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FOMO may be one of the latest additions to Australia’s musical landscape, but with so many established festivals having imploded in 2016, the Brisbane festival is continuing to make strides. Having expanded into Sydney and Adelaide in its second year, it may even be on the verge of entering an imperious phase. Curating a mix of hip-hop, trap and forward-looking electronic pop, this fest is readymade for revelry and abandon. But there’s an understated savvy to its selection of artists. It’s a summer festival sure of its own identity.
Jamie Adenuga (JME) navigates the stage with chaotic charisma. The crowd reacts in kind, unwearied from the revelry of the days earlier. His brother Skepta may have made an appearance at the festival’s 2016 iteration, but the younger sibling proves a formidable MC in his own right. Amidst there air horns and bounce, Adenuga’s stage persona is far from a caricature of performance cliché. The Hackney native’s concise, yet fevered word-flow is delivered as if every word were imperative. Grime may be well into its lifespan as an overground genre, but here, authenticity remains the dominant currency.
“Hard work pays off” he declares, reciting the lyrics of Work from aptly titled 2015 LP Integrity. Sinister bass wobble and aggressively asymmetric yet danceable beats add intoxicating intensity. Work is a cynical soliloquy, a vitriolic riposte to the party hardy euphoria of the opening set. It may not even characterise the set, bit it leaves a powerful impression. “I haven’t touched alcohol in a while,” he chimes. Swagger and bravado is qualified. “To get there you’ve got to put in the work,” Jamie implores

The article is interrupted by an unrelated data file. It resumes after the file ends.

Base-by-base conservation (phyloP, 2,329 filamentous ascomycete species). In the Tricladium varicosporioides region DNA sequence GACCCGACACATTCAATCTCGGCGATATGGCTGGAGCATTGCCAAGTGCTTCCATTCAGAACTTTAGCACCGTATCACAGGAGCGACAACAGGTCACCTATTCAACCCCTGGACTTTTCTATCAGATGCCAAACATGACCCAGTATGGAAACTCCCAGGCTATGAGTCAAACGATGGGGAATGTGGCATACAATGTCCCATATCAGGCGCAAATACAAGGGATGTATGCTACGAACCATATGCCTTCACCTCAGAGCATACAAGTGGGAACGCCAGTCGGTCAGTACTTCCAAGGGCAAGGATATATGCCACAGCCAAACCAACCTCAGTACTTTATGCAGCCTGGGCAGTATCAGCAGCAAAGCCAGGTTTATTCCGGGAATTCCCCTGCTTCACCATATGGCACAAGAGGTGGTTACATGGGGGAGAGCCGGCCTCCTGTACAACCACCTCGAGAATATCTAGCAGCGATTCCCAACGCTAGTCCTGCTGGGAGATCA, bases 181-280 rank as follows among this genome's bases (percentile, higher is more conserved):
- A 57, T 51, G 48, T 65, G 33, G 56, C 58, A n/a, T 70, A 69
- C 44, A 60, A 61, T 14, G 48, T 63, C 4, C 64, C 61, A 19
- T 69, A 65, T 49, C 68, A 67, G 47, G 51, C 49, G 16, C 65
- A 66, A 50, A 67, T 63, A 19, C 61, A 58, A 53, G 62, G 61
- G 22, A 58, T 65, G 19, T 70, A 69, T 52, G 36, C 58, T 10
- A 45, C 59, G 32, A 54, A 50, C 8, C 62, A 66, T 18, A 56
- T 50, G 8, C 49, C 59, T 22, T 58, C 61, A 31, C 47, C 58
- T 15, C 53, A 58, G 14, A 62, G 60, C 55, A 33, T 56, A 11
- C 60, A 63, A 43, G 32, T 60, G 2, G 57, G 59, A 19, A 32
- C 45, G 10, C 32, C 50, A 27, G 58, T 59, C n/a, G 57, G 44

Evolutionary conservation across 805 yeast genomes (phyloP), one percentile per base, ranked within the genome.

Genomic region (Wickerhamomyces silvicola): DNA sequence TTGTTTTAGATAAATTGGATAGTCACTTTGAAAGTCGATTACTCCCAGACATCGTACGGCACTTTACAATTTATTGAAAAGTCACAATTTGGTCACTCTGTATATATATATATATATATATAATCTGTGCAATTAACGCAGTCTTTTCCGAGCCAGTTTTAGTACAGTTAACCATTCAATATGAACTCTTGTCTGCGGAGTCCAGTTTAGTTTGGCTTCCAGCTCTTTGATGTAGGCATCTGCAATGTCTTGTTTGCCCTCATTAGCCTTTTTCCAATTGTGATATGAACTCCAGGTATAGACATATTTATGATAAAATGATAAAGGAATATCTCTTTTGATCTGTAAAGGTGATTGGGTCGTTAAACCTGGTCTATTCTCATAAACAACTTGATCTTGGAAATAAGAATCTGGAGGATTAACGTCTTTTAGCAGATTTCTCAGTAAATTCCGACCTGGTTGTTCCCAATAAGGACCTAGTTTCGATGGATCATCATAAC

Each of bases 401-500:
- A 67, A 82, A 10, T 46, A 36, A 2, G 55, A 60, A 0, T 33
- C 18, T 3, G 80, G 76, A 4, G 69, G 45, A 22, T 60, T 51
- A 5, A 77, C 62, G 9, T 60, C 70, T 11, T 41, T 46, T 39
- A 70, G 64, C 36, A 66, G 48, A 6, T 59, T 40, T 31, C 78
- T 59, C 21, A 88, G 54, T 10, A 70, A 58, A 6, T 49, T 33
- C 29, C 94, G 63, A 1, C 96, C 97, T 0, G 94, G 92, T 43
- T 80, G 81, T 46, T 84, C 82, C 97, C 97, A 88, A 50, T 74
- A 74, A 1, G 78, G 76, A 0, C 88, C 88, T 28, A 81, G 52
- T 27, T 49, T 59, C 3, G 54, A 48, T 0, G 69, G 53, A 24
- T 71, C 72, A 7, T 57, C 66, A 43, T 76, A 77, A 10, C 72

Yet the soliloquy of modesty and hard-working sobriety seems lost in transmission amidst a wall of bodies entranced in sound. Yet all the while Jamie spits and seethes on stage. His lyrics aren’t woven from pop fantasia, but catharsis. At times urging the audience to sing along and throw their arms in the air, at others, Jamie’s lyrics are hyper-real, earnest and informed by the murky underworld of reality. He delivers visceral salvos of truth. Yet despite the furore, there’s the alluring abandon of the festival environs. Grime is born of dance music after all. Whether the listener was grooving obliviously to skipping percussion or dancing out their catharsis in solidarity, JME’s performance is compelling spectacle.
Canberran duo Adam Hyde and Reuben Styles materialise without missing a beat. As Peking Duk they deliver music unequivocally built for pleasure. The camp of a pre-recorded introduction from David Hasselhoff can do little to displace the duo’s hair-razing arrival. A dance eruption descended upon the festival haze, felt well past the immediate front of stage. Seminal single High evokes the most powerful response. It proved something between a cigarette lighter waving jump on shoulders moment and dance frenzy. Special guest Ivan Ooze indulged in pyromania. “I bring the fire,” he gleefully chanted, before improvising lyricisms at breakneck pace. Bursts of stage pyrotechnics placed further emphasis on the fiery thematic. The set’s intensity built into air punching euphoria and collective ecstasy. Thousands danced in unison unperturbed. Well acclimatised to their festival environment, Peking Duk instilled the summer festival with party vibrations.